“Yes young man,” replied Lady Joanna in her ‘no-nonsense’ tone of voice, “both I and my companion speak perfectly good English thank-you.”
“Yes ma’am,” the soldier straightened to attention, “sorry ma’am!”
“You weren’t to know,” replied Lady Joanna more kindly, “now were can I find your commanding officer?”
The soldier pointed across the bridge as he gave directions before stepping back and saluting. Joanna drove across the bridge and along the railway line until she came to a place where she could turn off. Noticing the glassy eyed look and the satisfied smile of her friend, Joanna shook her head, bouncing along railway lines did absolutely nothing for her.
A short time later.
“I simply can’t have two women wandering around getting under foot,” blustered the Major who was in charge of the British unit covering the railway bridge, “you do know there’s a war on don’t you?”
“I certainly do,” Joanna replied frostily, “we were shot at by Germans earlier today.”
“There!” Major Hicks turned sharply to face the two women who had been shown into his command post, “My point exactly…the front line is no place for women.”
“We’re here on official business Major,” Joanna held out her hand to Daphne who produced a letter from her handbag and handed it to Joanna, who, in turn handed it to the officer, “from Sir John French himself,” she announced smugly.
Examining the letter Major Hicks muttered crossly to himself before showing it to another officer. The more junior officer shrugged his shoulders and nodded his head.
“Certainly looks like Sir John’s signature, sir.”
“Bloody-hell,” Major Hicks looked up and remembered there were ladies present, “Hmm, sorry, what?” he shook his head resignedly, “It seems that Sir John thinks its alright for English women to go gallivanting about the battlefield, so I suppose I’ll have to follow his orders. But, bear in mind I’m expecting the Germans here tomorrow morning and I expect there’ll be a battle…so what can I do to help?”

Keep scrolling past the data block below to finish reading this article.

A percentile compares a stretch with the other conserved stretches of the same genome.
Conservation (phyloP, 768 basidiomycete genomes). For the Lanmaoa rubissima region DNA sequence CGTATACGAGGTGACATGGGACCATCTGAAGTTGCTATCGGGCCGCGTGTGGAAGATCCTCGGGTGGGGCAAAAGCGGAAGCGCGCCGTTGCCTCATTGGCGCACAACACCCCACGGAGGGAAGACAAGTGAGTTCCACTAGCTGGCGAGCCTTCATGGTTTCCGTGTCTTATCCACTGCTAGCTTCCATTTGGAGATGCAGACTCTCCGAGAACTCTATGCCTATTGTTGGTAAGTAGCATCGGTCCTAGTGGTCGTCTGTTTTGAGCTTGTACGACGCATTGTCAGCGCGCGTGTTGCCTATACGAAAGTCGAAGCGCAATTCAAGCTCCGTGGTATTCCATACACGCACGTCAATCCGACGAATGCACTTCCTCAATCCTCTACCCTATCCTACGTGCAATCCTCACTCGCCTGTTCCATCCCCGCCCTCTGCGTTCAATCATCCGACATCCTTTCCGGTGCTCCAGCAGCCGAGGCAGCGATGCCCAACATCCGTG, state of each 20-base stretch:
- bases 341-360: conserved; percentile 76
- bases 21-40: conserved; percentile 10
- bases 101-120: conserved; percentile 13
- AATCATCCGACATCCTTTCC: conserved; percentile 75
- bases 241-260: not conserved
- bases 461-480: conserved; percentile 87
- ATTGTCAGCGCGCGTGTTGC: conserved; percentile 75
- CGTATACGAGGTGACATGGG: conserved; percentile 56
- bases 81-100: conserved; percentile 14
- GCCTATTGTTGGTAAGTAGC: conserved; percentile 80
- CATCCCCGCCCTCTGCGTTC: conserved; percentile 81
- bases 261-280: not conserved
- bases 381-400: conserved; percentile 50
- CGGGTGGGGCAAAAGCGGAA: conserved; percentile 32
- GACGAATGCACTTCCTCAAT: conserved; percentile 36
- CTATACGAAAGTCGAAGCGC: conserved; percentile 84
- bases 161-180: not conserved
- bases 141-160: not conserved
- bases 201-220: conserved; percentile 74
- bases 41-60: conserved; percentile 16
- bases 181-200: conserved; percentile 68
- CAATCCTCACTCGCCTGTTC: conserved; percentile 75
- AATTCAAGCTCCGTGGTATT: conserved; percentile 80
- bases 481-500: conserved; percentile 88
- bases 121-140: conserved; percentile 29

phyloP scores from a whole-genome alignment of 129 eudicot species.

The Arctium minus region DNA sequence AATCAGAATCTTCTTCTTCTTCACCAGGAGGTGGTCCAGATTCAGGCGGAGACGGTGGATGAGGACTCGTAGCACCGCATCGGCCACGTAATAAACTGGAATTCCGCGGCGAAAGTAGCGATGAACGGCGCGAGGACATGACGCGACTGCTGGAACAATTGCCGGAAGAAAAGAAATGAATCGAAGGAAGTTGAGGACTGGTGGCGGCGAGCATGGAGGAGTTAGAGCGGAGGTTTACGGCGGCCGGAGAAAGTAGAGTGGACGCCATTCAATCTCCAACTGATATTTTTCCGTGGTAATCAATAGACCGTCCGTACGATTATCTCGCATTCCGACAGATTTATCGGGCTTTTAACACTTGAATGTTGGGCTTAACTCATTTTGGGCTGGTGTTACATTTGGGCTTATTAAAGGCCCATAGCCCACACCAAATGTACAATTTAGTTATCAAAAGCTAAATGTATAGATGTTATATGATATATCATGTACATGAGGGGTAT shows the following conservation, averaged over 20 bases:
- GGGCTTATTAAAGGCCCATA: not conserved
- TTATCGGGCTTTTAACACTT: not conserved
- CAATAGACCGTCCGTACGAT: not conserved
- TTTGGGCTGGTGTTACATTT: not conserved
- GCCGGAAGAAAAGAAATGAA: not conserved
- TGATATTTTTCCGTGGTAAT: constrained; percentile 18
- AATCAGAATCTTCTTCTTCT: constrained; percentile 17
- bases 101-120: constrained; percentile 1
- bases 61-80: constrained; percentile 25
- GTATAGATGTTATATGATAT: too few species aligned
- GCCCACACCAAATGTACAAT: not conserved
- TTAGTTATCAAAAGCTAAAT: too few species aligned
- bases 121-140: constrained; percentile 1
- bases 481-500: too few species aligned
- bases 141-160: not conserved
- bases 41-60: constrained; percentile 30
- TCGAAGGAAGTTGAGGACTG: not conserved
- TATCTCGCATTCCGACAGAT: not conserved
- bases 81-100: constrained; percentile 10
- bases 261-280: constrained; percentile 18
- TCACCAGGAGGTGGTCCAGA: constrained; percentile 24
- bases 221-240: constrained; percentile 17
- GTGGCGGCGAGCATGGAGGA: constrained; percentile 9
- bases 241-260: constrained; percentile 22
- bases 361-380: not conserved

“Thank-you Major,” Joanna smiled gracefully as she retrieved her letter and passed it back to Daphne, “we don’t want much and I won’t keep you from your battle. All we need is somewhere to rest for the night, maybe something to eat and oh, some petrol for my motorcar,” Lady Joanna fluttered her eyelashes and smiled at the officer.
“Well, humm, let’s see what we can do,” the Major turned to the other officer in the room, “Who’s billeting officer George?”
“Lieutenant Giles, sir,” replied ‘George’, “shall I send for him?”
“Yes do that please,” Major Hicks smoothed down his moustache, “I’ll put you into the hands of Lieutenant Giles our billeting officer, he’ll be able to deal with all your needs. Now if you’ll excuse me?”
Giving Lady Joanna a stiff little nod, Major Hicks turned back to his maps.
“What a funny man,” whispered Daphne as they walked back out into the daylight.
“Oh I don’t know,” Joanna turned her head slightly to speak to her friend, “I expect he knows what he’s doing and us being here is an un-needful complication for him.”
At that moment ‘George’ appeared outside the command post and led the two women to where they could find Mr Giles.
The officer, Lt Giles, was a tall, thin fair haired bespectacled young man who took great pride in his work. He soon found Joanna and Daphne a room on the top floor of one of the workers cottages a little behind the front line. He showed them into the master bedroom.
“I’m sorry but you’ll have to share the bed,” he explained innocently.
“I’m sure we’ll manage somehow,” Joanna cast Daphne an impish smile.
“Jolly good,” continued Mr Giles absently, “you’re welcome to eat at the officer’s mess a couple of doors down the road,” he pointed vaguely towards one wall. “It’s nothing much, but we’d be grateful for a little female company and the foods not so bad,” he smiled self-consciously. “Now, petrol for you motor,” Mr Giles shook his head sadly, “that might be a little bit more tricky…but I’ll see what I can do.”
“We have every faith in you Mr Giles,” smiled Joanna as she ushered him to the door, “thank-you.”
Shutting the door behind the young officer, Joanna giggled quietly as she rested her back against the door.
“I don’t know what we shall do,” she sighed, “one bed between two…however will we manage?”
“I dare say,” Daphne crossed the room to embrace Joanna, “we’ll think of something.”